04.26.16

Towards a Client Centric Practice

In a world dominated by unhinged capitalism, characterized by cut throat competition, production and profits over people and the planet, unlimited and unsustainable growth patterns, rampant and unnecessary consumerism, it's no wonder so many people seem to share some sense of depravity within certain aspects of their lives. Largely reduced to wage slaves and consumers, we only seem to matter insofar as our consent and consumption habits can be manipulated and manufactured through a constant onslaught of advertising gimmicks and the appeal of scarcity by companies of which the only bottom line is profits.

 

 

At times the globalized crises we face seems so disempowering that all hope for a better future seems lost. Sometimes, to say it simply, it seems all too obvious that we're fucked, and in no small way. Yet, despite everything, life is so exhilarating and full of potential at this junction of history in the making, this liminal we seem to exist within. In an unstable world where nothing is guaranteed, possibility awaits us with open arms.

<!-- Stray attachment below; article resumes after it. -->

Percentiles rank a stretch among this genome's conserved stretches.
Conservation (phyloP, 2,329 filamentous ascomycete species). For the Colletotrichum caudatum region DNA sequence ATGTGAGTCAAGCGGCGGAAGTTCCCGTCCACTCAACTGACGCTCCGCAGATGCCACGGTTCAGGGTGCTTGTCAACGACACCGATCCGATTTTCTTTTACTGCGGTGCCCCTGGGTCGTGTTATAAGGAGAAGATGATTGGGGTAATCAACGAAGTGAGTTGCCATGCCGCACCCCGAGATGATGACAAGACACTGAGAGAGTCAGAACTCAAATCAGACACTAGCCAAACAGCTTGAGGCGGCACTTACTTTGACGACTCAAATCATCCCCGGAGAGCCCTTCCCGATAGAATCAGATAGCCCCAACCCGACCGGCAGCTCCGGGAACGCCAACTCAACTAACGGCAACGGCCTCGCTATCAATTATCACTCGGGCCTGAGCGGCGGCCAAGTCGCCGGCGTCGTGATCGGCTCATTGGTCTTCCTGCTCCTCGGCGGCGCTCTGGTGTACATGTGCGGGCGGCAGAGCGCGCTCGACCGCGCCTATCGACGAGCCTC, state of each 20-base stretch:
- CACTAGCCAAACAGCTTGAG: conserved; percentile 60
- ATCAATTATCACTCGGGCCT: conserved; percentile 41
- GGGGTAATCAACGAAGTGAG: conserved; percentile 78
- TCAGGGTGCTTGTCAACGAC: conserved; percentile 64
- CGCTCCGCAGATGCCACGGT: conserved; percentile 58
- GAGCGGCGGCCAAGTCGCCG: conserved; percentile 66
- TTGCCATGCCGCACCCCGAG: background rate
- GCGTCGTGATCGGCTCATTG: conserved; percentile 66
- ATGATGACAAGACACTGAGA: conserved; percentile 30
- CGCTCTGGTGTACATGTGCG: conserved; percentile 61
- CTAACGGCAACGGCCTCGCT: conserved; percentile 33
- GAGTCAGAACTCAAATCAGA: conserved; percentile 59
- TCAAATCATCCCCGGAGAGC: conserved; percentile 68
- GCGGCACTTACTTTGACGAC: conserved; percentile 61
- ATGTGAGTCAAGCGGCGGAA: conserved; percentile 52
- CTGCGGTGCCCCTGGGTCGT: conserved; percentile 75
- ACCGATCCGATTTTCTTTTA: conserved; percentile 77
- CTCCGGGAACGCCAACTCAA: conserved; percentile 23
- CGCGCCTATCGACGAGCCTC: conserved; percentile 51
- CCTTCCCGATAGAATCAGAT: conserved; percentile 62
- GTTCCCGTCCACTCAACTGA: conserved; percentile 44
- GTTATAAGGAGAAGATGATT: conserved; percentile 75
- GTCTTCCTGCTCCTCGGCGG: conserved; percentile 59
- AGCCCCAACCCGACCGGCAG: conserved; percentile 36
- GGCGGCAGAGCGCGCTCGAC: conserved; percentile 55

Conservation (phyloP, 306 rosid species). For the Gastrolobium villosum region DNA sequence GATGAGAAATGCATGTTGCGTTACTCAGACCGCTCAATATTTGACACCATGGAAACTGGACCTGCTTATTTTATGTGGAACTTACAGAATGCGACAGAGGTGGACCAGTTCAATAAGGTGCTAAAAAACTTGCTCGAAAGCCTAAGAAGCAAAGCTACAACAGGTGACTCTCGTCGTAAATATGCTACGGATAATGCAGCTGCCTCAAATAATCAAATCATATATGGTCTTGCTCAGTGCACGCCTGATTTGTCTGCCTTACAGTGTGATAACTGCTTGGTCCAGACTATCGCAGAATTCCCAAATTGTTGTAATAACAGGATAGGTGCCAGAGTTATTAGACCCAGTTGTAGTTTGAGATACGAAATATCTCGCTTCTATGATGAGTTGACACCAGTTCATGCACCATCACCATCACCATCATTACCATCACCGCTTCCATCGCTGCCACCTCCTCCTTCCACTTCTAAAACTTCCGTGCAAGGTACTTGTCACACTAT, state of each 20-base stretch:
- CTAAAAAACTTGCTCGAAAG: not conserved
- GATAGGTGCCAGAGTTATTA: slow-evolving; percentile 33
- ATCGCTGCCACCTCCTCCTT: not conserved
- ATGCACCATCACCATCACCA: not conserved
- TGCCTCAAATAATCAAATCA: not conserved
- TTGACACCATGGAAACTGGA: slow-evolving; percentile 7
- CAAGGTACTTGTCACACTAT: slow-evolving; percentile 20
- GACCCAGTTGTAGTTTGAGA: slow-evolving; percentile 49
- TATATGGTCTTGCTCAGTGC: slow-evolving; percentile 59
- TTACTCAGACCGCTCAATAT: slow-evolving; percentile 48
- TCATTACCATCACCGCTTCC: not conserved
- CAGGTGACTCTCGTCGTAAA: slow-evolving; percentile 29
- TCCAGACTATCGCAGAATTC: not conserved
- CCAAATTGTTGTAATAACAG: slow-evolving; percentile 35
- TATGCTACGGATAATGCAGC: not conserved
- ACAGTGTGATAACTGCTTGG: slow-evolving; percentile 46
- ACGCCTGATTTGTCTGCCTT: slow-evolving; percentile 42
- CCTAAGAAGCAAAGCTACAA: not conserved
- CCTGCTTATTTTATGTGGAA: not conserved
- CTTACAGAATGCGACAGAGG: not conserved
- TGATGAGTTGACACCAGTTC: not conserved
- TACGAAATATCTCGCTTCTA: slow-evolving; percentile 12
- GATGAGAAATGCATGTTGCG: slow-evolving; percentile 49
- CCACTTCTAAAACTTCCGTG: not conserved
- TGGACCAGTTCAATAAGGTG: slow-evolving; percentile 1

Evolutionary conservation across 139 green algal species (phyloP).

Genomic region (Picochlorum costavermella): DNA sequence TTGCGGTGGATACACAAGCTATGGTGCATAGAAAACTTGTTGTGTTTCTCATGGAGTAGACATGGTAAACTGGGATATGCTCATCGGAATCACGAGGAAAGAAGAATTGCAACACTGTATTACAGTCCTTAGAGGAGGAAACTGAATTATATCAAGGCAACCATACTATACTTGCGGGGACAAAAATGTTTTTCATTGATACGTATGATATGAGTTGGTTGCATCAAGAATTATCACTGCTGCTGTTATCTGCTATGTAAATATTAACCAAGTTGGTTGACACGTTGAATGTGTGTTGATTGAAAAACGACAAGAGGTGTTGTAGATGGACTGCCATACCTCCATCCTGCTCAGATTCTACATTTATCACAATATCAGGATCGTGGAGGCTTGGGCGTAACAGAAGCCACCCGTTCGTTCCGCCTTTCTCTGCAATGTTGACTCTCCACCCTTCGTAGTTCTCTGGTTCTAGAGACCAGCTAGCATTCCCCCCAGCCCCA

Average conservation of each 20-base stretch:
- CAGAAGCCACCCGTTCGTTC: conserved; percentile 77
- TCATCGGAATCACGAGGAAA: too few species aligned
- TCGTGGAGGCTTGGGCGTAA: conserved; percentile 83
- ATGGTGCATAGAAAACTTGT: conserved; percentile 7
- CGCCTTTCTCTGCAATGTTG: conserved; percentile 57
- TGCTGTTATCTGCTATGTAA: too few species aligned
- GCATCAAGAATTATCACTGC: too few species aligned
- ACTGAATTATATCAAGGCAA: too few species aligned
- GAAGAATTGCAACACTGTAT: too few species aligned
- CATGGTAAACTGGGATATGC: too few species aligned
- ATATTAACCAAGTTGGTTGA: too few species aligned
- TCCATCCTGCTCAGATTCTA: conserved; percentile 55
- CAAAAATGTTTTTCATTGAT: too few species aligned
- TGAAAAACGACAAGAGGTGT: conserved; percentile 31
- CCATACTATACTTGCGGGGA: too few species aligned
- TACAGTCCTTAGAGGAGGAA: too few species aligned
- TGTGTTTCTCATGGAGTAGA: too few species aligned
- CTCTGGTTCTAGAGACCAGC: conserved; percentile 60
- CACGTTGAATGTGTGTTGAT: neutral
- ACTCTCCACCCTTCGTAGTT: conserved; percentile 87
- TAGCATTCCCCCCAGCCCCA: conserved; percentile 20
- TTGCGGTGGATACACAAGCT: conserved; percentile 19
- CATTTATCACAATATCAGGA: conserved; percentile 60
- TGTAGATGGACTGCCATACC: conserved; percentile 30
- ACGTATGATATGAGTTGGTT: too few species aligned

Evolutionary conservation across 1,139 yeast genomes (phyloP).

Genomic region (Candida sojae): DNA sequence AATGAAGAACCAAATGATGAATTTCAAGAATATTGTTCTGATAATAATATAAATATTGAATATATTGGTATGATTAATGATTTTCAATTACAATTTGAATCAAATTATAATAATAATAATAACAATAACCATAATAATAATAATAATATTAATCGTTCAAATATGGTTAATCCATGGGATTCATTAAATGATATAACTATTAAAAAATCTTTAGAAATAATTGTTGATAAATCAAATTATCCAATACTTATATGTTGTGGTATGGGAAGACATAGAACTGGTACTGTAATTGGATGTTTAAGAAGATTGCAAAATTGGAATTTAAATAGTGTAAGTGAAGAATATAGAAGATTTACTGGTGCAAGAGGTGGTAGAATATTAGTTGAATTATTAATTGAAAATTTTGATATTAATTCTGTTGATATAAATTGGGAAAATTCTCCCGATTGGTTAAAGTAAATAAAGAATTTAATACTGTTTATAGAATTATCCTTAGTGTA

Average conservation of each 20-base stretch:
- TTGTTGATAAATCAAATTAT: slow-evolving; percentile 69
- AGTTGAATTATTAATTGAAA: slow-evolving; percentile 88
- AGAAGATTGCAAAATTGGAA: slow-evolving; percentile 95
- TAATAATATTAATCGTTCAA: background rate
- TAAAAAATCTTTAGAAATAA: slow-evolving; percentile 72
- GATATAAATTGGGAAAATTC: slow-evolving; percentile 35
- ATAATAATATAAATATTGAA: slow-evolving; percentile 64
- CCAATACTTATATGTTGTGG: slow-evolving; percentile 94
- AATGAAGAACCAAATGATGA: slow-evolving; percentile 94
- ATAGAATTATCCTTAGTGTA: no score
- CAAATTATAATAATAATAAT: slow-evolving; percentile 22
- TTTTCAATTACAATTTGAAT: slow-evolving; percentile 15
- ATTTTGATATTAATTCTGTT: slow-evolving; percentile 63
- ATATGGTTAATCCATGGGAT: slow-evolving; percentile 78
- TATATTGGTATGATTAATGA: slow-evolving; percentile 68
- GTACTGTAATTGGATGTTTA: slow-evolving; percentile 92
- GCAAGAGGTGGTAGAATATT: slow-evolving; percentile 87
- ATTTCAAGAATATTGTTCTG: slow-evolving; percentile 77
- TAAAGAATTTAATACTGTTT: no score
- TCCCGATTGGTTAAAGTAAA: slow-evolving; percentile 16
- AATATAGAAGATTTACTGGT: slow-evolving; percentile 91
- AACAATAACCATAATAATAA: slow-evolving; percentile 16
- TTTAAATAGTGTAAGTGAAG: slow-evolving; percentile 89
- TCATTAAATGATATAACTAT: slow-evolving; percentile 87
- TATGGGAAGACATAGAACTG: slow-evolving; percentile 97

In the face of this triumph of tragedy I ask myself daily what I can do to change the world for the better. How I can inspire within the sphere of my influence, and how I might navigate the inner workings of a capitalist system while maintaining as much integrity as possible in conjunction with my ideals without succumbing to the ideology of lifestylism. I've come to understand that every small act has the potential for an expansive impact far beyond the reaches of its initial intention. One method I've found useful is working towards the creation and maintenance of a client centric practice within my tattooing career.

 

 

I love tattooing, and I don't say that lightly. This love is genuine and heartfelt. I ache and yearn for it when I am away and feel a rekindled fire when I'm back at it. Tattooing fulfills many desires I've retained throughout my life and I cherish and adore it beyond what mere words are capable of communicating. I am also very aware that none of it is possible without the support of my clients. My clients allow me to pursue this dream, and without them I have nothing. I owe each and every client the debt of my gratitude for helping me to make this dream a reality. Thank you so very much.

 

Fortunately with tattooing I am blessed with the ability to enter into relationships with many people from all walks of life. As a social being I absolutely love this aspect of my work. This, coupled with my perspective of the world, presents many opportunities to offer and gain insight towards revolving my work around the people I am working in collaboration with to create a piece of art adorned on their skin. My intention is to elevate us both above the stale producer/consumer roles and to instead find common ground, mutuality, and connection where there is one to be made.